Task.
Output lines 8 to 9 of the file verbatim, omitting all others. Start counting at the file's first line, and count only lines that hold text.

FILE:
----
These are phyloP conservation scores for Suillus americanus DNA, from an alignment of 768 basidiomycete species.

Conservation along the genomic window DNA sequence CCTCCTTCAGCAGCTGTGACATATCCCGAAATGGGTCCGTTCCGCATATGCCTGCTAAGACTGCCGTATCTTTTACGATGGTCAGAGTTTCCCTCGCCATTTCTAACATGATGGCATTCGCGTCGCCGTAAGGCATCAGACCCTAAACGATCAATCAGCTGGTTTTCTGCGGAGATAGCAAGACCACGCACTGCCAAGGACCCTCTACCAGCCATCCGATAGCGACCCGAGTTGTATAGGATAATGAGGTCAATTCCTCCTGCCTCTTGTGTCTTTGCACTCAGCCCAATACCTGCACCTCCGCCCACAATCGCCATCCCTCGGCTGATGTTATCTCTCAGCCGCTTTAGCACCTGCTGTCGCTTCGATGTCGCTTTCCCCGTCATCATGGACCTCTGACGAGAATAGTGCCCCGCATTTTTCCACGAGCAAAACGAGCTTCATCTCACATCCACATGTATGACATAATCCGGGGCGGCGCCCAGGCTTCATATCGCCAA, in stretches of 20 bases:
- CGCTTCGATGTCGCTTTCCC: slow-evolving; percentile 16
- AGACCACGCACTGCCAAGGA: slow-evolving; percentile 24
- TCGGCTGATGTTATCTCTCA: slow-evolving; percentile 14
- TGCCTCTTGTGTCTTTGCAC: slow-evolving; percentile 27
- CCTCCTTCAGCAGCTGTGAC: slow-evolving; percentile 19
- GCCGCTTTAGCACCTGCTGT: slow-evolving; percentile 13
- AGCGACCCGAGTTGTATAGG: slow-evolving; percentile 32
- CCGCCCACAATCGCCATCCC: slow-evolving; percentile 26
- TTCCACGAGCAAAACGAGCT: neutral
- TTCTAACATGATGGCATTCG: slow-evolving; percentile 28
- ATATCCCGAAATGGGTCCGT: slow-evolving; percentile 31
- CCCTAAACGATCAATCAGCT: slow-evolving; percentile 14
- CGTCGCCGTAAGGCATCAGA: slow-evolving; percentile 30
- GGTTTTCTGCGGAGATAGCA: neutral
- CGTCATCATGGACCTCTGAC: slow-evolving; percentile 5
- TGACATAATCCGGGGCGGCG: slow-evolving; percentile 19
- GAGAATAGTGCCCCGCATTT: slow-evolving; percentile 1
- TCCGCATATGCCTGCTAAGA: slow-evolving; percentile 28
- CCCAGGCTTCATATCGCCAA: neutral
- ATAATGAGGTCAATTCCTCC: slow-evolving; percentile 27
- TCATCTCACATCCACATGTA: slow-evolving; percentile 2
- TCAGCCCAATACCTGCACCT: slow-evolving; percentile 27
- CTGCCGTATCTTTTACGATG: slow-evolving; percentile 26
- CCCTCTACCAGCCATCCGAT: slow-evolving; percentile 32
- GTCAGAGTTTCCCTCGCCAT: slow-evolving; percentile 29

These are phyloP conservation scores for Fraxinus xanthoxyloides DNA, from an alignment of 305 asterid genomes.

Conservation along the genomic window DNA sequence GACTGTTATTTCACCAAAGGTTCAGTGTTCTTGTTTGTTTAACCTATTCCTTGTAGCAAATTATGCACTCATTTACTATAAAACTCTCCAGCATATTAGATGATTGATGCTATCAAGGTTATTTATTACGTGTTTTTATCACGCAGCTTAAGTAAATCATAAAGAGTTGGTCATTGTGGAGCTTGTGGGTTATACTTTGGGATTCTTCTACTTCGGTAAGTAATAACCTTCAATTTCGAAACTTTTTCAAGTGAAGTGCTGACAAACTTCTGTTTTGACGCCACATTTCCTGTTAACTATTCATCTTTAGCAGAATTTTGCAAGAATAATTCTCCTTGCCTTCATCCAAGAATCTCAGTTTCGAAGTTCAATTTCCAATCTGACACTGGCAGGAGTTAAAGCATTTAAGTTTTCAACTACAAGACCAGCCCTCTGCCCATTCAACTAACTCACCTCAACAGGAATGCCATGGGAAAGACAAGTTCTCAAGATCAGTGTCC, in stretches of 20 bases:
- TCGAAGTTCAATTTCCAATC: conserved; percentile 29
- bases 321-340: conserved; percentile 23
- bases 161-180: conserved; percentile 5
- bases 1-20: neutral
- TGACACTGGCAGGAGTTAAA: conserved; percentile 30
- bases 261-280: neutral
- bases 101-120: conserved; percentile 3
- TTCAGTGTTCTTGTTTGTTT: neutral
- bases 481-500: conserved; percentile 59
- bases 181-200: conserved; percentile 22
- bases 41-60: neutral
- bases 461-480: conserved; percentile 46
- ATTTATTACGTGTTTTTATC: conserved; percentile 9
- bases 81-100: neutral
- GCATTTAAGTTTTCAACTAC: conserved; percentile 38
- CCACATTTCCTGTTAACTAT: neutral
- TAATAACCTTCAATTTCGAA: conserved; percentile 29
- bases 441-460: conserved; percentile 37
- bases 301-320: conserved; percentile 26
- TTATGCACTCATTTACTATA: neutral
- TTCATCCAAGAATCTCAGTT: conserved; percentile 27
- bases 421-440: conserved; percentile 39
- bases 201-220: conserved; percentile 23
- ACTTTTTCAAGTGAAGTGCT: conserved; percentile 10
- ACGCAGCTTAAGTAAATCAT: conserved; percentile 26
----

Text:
- GCCGCTTTAGCACCTGCTGT: slow-evolving; percentile 13
- AGCGACCCGAGTTGTATAGG: slow-evolving; percentile 32